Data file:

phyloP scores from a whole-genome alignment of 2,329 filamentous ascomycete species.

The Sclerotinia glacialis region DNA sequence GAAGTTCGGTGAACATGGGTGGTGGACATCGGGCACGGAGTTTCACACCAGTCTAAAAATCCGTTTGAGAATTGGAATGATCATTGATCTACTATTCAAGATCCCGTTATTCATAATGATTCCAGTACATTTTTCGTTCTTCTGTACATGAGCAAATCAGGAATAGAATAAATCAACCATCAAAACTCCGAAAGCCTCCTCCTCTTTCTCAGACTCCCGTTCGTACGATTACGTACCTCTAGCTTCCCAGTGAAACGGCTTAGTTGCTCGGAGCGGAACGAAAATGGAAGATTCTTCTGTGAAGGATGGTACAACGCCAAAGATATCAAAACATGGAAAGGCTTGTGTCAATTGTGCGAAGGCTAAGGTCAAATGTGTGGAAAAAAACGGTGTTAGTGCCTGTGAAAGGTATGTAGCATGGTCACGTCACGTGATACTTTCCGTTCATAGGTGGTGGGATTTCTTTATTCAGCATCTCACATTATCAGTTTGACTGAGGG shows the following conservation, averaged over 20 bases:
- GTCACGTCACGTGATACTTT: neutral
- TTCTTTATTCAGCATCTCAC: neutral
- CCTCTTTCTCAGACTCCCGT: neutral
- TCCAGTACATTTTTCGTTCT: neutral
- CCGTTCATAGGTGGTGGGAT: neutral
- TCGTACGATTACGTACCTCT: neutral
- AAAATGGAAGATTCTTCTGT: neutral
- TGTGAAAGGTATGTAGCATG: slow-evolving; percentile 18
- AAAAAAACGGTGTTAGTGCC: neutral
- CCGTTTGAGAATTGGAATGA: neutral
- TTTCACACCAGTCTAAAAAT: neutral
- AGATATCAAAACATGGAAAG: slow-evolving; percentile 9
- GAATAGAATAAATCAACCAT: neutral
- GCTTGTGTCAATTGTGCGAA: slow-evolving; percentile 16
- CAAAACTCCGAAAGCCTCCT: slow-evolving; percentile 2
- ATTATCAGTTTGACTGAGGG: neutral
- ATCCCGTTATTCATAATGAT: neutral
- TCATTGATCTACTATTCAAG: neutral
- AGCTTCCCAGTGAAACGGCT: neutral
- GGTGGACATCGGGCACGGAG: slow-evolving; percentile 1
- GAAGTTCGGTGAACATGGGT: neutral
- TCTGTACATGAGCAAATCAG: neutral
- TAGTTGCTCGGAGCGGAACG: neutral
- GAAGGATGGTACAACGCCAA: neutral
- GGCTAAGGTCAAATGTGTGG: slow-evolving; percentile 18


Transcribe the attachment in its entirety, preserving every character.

phyloP scores from a whole-genome alignment of 2,329 filamentous ascomycete species.

The Sclerotinia glacialis region DNA sequence GAAGTTCGGTGAACATGGGTGGTGGACATCGGGCACGGAGTTTCACACCAGTCTAAAAATCCGTTTGAGAATTGGAATGATCATTGATCTACTATTCAAGATCCCGTTATTCATAATGATTCCAGTACATTTTTCGTTCTTCTGTACATGAGCAAATCAGGAATAGAATAAATCAACCATCAAAACTCCGAAAGCCTCCTCCTCTTTCTCAGACTCCCGTTCGTACGATTACGTACCTCTAGCTTCCCAGTGAAACGGCTTAGTTGCTCGGAGCGGAACGAAAATGGAAGATTCTTCTGTGAAGGATGGTACAACGCCAAAGATATCAAAACATGGAAAGGCTTGTGTCAATTGTGCGAAGGCTAAGGTCAAATGTGTGGAAAAAAACGGTGTTAGTGCCTGTGAAAGGTATGTAGCATGGTCACGTCACGTGATACTTTCCGTTCATAGGTGGTGGGATTTCTTTATTCAGCATCTCACATTATCAGTTTGACTGAGGG shows the following conservation, averaged over 20 bases:
- GTCACGTCACGTGATACTTT: neutral
- TTCTTTATTCAGCATCTCAC: neutral
- CCTCTTTCTCAGACTCCCGT: neutral
- TCCAGTACATTTTTCGTTCT: neutral
- CCGTTCATAGGTGGTGGGAT: neutral
- TCGTACGATTACGTACCTCT: neutral
- AAAATGGAAGATTCTTCTGT: neutral
- TGTGAAAGGTATGTAGCATG: slow-evolving; percentile 18
- AAAAAAACGGTGTTAGTGCC: neutral
- CCGTTTGAGAATTGGAATGA: neutral
- TTTCACACCAGTCTAAAAAT: neutral
- AGATATCAAAACATGGAAAG: slow-evolving; percentile 9
- GAATAGAATAAATCAACCAT: neutral
- GCTTGTGTCAATTGTGCGAA: slow-evolving; percentile 16
- CAAAACTCCGAAAGCCTCCT: slow-evolving; percentile 2
- ATTATCAGTTTGACTGAGGG: neutral
- ATCCCGTTATTCATAATGAT: neutral
- TCATTGATCTACTATTCAAG: neutral
- AGCTTCCCAGTGAAACGGCT: neutral
- GGTGGACATCGGGCACGGAG: slow-evolving; percentile 1
- GAAGTTCGGTGAACATGGGT: neutral
- TCTGTACATGAGCAAATCAG: neutral
- TAGTTGCTCGGAGCGGAACG: neutral
- GAAGGATGGTACAACGCCAA: neutral
- GGCTAAGGTCAAATGTGTGG: slow-evolving; percentile 18